Bad Hugh eBook

This eBook from the Gutenberg Project consists of approximately 488 pages of information about Bad Hugh.
lent me that elegant pearl bracelet, bought by her father at Ball & Black’s.  Night before last the doctor took me to hear Charlotte Cushman as Meg Merrilies.  I wore all the jewelery for which I could find a place, Nell’s bracelet with the rest.  The doctor and madam have both admired it very much, never dreaming that it was borrowed.  In the jam coming out it must have unclasped and dropped off, for it’s not to be found high nor low, and you can fancy the muss I am in.  Down at Ball & Black’s there fortunately is another exactly like Nell’s, and this I must buy at any rate.  I can perhaps pay my board bills four or five weeks longer, but Hugh must send me fifty dollars with which to replace the bracelet.  It must be done.

  “Don’t for mercy’s sake, let Alice Johnson get a sight of this
  letter.  I wonder if Dr. Richards did fancy her.  Send the money,
  send the money.

  “Your distracted


“P.S.—­One day later.  Rejoice, oh, rejoice! and give ear.  The doctor has actually asked the question, and I blushingly referred him to mamma, but he seemed to think this unnecessary, took alarm at once, and pressed the matter until I said yea.  Aren’t you glad?  But one thing is sure—­Hugh must sell a nigger to get me a handsome outfit.  There’s Mug, always under foot, doing no one any good.  She’ll bring six hundred any day, she’s so bright and healthy.  Lulu he must give out and out for a waiting maid.  Madam expects it.  And now one word more; if Adah Hastings has not got over her idea of going to Terrace Hill, she must get over it.  Coax, advise, plead with, threaten, or even throttle her, if necessary—­anything to keep her back.

  “Yours, in ecstatic distress,




So absorbed were Hugh and his mother in that letter as not to hear the howl of fear echoing through the hall, as Mug fled in terror from the dreaded new owner to whom Master Hugh was to sell her.  Neither did they hear the catlike tread with which Lulu glided past the door, taking the same direction Mug had gone, namely, to Alice Johnson’s room.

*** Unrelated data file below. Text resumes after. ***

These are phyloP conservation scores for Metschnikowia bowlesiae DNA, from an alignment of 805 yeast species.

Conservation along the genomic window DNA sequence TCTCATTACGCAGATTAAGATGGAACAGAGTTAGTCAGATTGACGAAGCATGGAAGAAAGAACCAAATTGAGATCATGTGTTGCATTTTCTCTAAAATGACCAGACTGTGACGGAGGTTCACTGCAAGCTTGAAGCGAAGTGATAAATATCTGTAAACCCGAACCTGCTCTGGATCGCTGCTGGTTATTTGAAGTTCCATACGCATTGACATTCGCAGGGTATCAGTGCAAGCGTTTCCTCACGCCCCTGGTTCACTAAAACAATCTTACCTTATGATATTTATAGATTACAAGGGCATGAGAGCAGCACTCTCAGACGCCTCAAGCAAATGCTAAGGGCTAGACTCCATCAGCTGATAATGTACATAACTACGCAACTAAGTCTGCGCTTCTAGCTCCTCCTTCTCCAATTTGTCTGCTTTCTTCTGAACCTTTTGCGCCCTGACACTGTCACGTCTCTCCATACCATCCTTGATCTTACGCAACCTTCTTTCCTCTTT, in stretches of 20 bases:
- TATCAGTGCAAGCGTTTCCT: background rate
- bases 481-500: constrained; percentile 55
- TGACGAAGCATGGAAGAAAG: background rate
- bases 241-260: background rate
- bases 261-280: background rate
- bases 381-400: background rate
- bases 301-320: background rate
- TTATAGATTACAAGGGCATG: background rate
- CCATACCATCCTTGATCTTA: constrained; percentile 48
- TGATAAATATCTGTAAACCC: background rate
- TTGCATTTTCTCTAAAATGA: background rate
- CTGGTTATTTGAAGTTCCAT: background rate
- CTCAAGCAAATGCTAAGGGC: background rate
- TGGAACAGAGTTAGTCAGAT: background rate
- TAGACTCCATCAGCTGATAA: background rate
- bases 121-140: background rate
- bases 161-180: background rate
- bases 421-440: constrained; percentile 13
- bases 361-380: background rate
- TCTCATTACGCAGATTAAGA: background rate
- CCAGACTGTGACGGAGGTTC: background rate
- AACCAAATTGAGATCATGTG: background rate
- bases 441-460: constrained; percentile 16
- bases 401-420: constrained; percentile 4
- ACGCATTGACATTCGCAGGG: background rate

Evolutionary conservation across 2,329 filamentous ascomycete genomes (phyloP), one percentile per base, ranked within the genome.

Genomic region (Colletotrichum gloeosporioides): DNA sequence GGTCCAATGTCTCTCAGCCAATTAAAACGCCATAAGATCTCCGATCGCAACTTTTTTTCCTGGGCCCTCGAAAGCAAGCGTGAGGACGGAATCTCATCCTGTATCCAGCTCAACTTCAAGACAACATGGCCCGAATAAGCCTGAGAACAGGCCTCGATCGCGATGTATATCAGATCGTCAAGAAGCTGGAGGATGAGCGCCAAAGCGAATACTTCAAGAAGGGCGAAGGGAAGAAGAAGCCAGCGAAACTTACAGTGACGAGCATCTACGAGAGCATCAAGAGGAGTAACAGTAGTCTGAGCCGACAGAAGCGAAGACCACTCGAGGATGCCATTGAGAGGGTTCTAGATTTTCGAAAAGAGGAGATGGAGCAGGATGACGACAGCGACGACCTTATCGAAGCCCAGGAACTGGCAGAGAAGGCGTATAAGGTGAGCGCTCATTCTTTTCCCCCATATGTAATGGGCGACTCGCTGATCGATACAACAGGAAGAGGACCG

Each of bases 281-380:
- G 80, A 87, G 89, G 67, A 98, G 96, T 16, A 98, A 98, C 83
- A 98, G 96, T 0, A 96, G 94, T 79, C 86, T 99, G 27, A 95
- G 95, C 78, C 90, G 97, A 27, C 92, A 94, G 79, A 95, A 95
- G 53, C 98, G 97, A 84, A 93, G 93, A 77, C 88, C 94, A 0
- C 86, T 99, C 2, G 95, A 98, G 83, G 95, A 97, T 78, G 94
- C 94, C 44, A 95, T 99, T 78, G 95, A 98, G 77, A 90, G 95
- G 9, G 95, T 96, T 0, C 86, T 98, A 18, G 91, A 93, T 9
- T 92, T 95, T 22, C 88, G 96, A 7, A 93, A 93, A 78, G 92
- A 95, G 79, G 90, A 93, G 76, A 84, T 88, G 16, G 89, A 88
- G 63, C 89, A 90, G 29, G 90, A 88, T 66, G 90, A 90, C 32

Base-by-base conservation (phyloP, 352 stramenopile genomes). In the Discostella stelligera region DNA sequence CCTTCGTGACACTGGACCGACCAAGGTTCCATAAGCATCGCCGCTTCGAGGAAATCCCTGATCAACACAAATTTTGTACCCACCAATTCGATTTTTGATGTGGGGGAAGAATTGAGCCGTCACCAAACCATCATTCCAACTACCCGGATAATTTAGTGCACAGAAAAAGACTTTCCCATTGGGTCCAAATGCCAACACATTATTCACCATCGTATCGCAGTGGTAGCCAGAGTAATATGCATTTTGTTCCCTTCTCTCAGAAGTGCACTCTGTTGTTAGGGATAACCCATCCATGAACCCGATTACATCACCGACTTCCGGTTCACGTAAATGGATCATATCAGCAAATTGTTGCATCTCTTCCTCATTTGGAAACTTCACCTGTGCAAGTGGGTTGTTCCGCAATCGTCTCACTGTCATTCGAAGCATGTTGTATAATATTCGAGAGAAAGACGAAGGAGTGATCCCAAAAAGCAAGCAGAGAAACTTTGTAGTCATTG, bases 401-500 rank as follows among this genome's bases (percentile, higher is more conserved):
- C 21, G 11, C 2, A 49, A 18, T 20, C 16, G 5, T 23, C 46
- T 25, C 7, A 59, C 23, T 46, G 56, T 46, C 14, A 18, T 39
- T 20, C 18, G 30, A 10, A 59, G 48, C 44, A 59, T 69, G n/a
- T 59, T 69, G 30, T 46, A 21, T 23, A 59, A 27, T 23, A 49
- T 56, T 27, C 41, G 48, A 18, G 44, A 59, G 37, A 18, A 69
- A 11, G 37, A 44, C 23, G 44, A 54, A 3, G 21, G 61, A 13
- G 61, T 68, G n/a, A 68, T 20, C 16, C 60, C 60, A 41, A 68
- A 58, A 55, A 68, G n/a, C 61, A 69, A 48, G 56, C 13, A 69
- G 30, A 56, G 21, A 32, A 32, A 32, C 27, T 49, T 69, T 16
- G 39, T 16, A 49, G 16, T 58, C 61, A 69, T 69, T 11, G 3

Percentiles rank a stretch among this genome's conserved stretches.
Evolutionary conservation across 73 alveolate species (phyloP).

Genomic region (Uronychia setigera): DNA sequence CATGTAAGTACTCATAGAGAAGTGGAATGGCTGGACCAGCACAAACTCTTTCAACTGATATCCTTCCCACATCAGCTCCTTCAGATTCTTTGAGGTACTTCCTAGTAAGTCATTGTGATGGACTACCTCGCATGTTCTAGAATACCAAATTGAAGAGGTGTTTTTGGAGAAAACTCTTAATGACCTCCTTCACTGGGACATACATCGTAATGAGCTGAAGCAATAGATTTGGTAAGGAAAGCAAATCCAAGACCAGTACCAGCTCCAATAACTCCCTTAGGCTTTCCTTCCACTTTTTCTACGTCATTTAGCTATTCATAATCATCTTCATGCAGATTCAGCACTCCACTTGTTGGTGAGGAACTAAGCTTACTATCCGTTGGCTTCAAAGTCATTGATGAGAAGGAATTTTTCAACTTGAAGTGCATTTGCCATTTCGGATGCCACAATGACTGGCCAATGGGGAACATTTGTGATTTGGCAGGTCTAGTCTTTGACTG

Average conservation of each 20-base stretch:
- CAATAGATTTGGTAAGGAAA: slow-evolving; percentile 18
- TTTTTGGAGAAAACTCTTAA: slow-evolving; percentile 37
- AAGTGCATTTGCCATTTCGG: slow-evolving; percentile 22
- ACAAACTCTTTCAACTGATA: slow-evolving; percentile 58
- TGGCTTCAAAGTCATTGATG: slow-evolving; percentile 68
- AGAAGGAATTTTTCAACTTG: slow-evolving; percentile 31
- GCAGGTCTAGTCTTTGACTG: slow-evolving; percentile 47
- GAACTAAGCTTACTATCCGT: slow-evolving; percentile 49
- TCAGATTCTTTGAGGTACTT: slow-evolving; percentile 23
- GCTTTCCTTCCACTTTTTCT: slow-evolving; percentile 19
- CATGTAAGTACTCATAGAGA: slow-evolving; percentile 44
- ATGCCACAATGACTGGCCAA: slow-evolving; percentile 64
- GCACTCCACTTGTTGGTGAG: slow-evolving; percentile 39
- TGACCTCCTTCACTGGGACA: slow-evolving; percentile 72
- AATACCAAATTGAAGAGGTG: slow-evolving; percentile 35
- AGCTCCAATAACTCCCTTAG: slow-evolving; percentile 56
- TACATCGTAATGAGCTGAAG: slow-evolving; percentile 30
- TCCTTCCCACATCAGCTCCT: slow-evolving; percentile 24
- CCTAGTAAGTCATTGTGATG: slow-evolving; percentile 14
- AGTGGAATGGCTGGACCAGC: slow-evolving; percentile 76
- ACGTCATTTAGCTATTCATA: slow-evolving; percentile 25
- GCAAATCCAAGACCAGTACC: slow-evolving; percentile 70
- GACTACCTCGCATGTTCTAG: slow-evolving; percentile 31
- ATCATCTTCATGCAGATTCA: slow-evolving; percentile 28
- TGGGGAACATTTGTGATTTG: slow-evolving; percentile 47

Lulu had been sitting by the open window at the end of the hall, and had heard every word of this letter, while Mug had reached the threshold in time to hear all that was said about selling her.  Instinctively both turned for protection to Alice, but Mug was the first to reach her.  Throwing herself upon her knees, she sobbed frantically.

“You buys me, Miss Alice.  You give Mar’s Hugh six hundred dollars for me, so’t he can get Miss ‘Lina’s weddin’ finery.  I’ll be good, I will.  I’ll learn do Lord’s Prar, an’ de Possums Creed, ebery word on’t; will you, Miss Alice, say?”

Alice tried to wrest her muslin dress from the child’s grasp, asking what she meant.

“I know, I’ll tell,” and Lulu, scarcely less excited, but far more capable of restraining herself, advanced into the room, and ere the bewildered Alice could well understand what it all meant, or make more than a feeble attempt to stop her, she had repeated rapidly the entire contents of ’Lina’s letter.

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Bad Hugh from Project Gutenberg. Public domain.
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